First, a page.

"Between 1990 and 2000 our military has been cut virtually in half; the number of army divisions has been reduced from 18 to 9, the navy has shrunk from 600 ships to 300, and the number of air wings has declined from 36 to 18. That has been the national security policy of the administration." Former Vice President Dan Quayle, Imprimis, October 2000.
The Grandfather Economic Reports contains clear evidence 'that there may be future national security risks, since the government share of the economy is so much larger and more socialized than pre-world war II. This leaves less economic surge potential in the non-government-dependent sector (pure free-market) to provide massive defense build-ups as might be necessary to counter-act a major security challenge, than was the case before WW II. (see National Security Report). And, we have added social spending items which overwhelm the only four principles of federal responsibility outlined by our founding forefathers - which can weaken and overburden us. Already defense spending as a share of our economy is at an all-time low for the past 60 years, as government looks for funding sources to cover spending for things that were not included in than the four (4) principal reasons for forming a federal government - - number 1 being National Defense.
So, while there is so much to celebrate, let us never take down our guard, or weaken our number 1 priority - the safety of our nation. Let us focus less on the internal affairs of other nations and more on our own strategic security interests - - and not over-extend our military to include international 'police' exercises. We must not leave our younger generation with less free-market economic capacity for their possible defensive surge needs than we inherited. Dare we? But, that's what we are passing on. This means, of course, that the share of our economy spent on non-security measures should fall, instead of defense. Dangerous surprises have occurred in our past, and more may occur in our nation's future.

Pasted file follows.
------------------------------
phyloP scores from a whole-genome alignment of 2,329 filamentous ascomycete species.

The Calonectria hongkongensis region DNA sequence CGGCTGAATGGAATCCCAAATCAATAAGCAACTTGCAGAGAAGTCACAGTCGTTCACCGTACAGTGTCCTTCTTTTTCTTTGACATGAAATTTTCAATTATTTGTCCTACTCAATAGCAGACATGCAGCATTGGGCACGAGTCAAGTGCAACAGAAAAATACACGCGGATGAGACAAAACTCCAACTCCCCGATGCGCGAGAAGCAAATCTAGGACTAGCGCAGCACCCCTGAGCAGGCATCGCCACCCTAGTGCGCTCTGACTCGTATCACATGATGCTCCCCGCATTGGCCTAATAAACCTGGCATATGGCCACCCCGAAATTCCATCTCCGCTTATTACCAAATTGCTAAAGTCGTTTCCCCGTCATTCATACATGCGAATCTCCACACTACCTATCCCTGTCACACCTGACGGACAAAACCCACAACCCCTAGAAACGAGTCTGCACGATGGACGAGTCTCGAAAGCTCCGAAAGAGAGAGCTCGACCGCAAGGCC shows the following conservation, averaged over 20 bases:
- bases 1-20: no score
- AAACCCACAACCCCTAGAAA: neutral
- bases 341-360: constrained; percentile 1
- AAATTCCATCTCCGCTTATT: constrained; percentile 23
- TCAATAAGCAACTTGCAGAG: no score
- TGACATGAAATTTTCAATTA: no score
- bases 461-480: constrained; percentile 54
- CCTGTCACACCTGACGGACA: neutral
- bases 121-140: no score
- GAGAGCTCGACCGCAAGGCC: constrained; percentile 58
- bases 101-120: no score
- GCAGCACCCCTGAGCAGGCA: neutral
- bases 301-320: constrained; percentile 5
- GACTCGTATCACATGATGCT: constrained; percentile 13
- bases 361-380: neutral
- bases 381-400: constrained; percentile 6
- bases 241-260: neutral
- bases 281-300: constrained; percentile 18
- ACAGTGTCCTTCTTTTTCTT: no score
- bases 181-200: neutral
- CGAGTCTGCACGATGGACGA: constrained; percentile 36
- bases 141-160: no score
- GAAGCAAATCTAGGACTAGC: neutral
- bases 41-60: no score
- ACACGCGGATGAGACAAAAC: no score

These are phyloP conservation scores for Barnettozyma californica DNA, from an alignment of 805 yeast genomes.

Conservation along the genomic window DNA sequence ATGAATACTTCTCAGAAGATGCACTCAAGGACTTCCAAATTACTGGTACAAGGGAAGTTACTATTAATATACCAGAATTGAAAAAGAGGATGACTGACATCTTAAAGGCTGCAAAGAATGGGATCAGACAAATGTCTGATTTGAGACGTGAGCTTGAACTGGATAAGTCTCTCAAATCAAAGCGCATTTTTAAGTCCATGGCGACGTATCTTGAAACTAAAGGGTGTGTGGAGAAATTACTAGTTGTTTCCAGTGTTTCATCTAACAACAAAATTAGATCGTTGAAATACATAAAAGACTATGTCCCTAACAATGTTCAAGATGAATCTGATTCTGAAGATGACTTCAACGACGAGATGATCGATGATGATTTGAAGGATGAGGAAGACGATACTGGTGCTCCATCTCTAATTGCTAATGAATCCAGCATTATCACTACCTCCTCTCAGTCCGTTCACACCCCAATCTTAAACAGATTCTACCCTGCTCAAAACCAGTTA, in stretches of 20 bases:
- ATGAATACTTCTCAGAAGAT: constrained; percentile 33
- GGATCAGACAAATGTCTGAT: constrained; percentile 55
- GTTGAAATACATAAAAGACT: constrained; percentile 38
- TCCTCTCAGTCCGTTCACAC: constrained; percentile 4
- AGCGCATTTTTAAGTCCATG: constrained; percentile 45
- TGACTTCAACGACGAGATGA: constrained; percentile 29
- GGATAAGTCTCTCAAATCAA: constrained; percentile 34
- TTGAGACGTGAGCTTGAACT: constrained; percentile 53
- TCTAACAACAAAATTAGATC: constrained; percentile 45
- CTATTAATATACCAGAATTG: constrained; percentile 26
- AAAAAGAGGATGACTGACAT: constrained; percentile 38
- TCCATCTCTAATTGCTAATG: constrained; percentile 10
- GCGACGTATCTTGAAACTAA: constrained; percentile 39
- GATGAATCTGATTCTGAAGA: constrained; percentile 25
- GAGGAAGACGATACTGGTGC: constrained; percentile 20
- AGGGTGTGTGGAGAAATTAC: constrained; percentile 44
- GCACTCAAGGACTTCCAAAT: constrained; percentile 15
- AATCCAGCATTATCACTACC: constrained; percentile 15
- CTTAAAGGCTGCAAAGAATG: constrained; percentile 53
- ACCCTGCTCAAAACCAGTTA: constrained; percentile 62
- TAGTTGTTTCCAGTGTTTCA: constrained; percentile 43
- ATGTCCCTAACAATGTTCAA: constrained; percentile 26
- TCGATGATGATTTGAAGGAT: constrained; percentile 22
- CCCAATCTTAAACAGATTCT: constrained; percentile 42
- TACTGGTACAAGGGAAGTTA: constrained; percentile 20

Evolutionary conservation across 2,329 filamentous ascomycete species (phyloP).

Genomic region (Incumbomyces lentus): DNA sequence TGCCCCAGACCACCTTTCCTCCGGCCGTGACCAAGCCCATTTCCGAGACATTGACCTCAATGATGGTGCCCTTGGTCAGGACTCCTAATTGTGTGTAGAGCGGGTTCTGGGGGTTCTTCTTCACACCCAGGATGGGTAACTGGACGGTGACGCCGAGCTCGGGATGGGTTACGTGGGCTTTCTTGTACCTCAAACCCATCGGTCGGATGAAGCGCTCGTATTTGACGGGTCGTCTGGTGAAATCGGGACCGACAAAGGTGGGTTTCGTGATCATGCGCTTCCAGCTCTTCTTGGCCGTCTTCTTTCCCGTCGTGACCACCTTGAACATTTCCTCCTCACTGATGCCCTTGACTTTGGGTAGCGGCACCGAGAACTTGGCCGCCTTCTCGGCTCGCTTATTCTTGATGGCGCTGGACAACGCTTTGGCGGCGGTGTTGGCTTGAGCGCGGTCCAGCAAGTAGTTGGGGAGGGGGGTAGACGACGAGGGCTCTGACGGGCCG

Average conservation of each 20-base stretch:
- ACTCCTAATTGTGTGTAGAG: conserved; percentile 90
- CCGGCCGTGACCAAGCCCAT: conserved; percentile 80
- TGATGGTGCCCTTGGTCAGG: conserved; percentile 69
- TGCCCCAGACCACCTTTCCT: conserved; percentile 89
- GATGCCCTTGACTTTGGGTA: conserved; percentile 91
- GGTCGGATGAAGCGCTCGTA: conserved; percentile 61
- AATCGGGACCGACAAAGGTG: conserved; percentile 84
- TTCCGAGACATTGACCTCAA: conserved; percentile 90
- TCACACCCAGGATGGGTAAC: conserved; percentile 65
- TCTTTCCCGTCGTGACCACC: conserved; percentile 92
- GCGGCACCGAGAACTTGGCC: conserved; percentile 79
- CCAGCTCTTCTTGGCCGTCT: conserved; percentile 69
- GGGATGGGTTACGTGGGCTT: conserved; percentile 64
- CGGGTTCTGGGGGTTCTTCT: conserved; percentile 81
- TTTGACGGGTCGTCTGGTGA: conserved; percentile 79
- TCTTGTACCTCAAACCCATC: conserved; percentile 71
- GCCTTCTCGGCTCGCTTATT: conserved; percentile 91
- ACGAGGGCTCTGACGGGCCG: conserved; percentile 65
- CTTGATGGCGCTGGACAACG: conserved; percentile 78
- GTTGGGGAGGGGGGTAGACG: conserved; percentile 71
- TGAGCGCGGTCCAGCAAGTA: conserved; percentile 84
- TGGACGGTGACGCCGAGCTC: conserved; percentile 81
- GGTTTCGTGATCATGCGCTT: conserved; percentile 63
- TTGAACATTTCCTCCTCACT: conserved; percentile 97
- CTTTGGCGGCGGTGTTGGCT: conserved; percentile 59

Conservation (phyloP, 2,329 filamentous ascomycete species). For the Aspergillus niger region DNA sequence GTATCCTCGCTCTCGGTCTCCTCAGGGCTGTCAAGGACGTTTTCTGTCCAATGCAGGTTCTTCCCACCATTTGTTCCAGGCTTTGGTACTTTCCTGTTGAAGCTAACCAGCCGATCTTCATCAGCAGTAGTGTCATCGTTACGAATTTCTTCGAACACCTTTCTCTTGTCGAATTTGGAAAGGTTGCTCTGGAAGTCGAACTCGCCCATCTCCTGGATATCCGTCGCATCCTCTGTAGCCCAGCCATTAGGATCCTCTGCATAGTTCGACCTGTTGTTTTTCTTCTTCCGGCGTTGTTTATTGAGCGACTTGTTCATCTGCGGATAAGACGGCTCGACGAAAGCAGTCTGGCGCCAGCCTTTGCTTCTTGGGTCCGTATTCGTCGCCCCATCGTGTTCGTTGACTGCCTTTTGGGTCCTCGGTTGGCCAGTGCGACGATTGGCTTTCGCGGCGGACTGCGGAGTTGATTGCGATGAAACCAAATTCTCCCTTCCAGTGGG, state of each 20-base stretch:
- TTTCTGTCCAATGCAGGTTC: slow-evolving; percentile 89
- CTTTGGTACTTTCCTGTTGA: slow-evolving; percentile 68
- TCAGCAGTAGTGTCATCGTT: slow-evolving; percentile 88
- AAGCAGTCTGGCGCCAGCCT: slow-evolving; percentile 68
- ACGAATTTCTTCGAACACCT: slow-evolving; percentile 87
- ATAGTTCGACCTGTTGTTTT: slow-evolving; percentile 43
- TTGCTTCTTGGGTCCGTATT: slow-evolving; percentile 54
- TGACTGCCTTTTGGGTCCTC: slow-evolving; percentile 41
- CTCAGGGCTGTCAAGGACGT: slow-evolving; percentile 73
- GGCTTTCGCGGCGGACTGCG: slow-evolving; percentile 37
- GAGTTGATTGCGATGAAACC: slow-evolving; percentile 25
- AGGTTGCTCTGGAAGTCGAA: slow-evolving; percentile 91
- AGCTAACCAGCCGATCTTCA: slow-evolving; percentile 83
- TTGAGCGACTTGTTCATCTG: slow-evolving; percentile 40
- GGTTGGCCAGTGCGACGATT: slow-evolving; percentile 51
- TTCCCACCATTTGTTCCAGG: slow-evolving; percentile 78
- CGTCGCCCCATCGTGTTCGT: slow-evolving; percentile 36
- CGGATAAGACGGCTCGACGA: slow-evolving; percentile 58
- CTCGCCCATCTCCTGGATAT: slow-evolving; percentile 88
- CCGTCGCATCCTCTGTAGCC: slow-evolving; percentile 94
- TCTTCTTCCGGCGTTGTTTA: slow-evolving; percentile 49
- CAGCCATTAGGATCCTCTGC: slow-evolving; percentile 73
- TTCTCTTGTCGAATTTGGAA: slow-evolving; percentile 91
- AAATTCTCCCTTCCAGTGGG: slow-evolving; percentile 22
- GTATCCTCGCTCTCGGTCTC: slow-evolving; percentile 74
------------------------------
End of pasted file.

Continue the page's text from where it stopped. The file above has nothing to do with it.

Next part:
Today's generation can celebrate a nation safe and
at peace, compared to the past.
But - - we must be sure we are more prepared, instead of less.
No. 3 Celebrated Item
We Celebrate More Choices
We can add many, many items that have contributed to today's living standards, compared to prior generations. When I was a boy there were no such things as: TV, VCR, personal computer, microwave, air-conditioning, CD and tape players in homes and autos, automatic garage door and can openers, automatic transmissions, power steering, mobile phone, internet mail & phone, package vacations, etc. Today's average starter home contains more square feet, although lot sizes may have shrunk due to increased use of 'zero lot lines' and condominiums. There can be little doubt today's generation consumes more 'stuff' per person than ever before in history, simply because there is both more 'stuff,' more use of credit to 'buy now & pay later' and more expansive advertising mediums to tempt our fancy & raise expectations. In fact, there is so much stuff, advertising and credit use that some call today an era of 'Rising Expectations.' Perhaps many complaints heard today can be traced to unbridled expectations & impatience to 'have it all, now' - - not that they are living worse and with fewer choices than their parents did at the same age.
Nobel laureate Dr. Milton Friedman wrote on 2/24/98 after reviewing this report, "It is worth noting where you say 'we celebrate many other things' (above), every one of the items you mention without exception is a product of private enterprise."